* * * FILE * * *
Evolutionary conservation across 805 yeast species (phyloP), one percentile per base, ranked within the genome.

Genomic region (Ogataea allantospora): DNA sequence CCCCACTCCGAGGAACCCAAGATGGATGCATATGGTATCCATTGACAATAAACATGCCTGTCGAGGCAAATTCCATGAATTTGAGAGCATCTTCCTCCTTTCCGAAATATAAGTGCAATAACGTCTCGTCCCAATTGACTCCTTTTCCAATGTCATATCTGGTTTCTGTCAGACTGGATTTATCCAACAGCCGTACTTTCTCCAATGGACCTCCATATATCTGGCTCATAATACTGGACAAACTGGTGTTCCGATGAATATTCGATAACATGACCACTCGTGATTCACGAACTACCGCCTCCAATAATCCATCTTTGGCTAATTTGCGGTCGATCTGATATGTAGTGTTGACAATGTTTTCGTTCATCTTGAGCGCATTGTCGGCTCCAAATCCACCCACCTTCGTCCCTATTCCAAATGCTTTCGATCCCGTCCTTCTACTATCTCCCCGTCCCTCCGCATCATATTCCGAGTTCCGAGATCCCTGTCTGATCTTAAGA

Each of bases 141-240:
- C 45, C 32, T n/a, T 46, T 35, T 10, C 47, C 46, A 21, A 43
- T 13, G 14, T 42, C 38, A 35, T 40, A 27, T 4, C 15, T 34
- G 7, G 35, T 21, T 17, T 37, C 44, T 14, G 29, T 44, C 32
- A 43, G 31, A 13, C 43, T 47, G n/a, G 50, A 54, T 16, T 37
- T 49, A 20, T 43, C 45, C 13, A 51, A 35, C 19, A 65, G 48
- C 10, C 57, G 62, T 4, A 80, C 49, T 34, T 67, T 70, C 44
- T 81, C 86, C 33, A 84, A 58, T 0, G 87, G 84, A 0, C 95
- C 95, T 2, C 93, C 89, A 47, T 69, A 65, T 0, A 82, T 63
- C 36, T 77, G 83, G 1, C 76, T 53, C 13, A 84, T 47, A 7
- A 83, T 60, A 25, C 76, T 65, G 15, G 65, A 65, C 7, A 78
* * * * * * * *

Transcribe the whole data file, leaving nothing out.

Evolutionary conservation across 805 yeast species (phyloP), one percentile per base, ranked within the genome.

Genomic region (Ogataea allantospora): DNA sequence CCCCACTCCGAGGAACCCAAGATGGATGCATATGGTATCCATTGACAATAAACATGCCTGTCGAGGCAAATTCCATGAATTTGAGAGCATCTTCCTCCTTTCCGAAATATAAGTGCAATAACGTCTCGTCCCAATTGACTCCTTTTCCAATGTCATATCTGGTTTCTGTCAGACTGGATTTATCCAACAGCCGTACTTTCTCCAATGGACCTCCATATATCTGGCTCATAATACTGGACAAACTGGTGTTCCGATGAATATTCGATAACATGACCACTCGTGATTCACGAACTACCGCCTCCAATAATCCATCTTTGGCTAATTTGCGGTCGATCTGATATGTAGTGTTGACAATGTTTTCGTTCATCTTGAGCGCATTGTCGGCTCCAAATCCACCCACCTTCGTCCCTATTCCAAATGCTTTCGATCCCGTCCTTCTACTATCTCCCCGTCCCTCCGCATCATATTCCGAGTTCCGAGATCCCTGTCTGATCTTAAGA

Each of bases 141-240:
- C 45, C 32, T n/a, T 46, T 35, T 10, C 47, C 46, A 21, A 43
- T 13, G 14, T 42, C 38, A 35, T 40, A 27, T 4, C 15, T 34
- G 7, G 35, T 21, T 17, T 37, C 44, T 14, G 29, T 44, C 32
- A 43, G 31, A 13, C 43, T 47, G n/a, G 50, A 54, T 16, T 37
- T 49, A 20, T 43, C 45, C 13, A 51, A 35, C 19, A 65, G 48
- C 10, C 57, G 62, T 4, A 80, C 49, T 34, T 67, T 70, C 44
- T 81, C 86, C 33, A 84, A 58, T 0, G 87, G 84, A 0, C 95
- C 95, T 2, C 93, C 89, A 47, T 69, A 65, T 0, A 82, T 63
- C 36, T 77, G 83, G 1, C 76, T 53, C 13, A 84, T 47, A 7
- A 83, T 60, A 25, C 76, T 65, G 15, G 65, A 65, C 7, A 78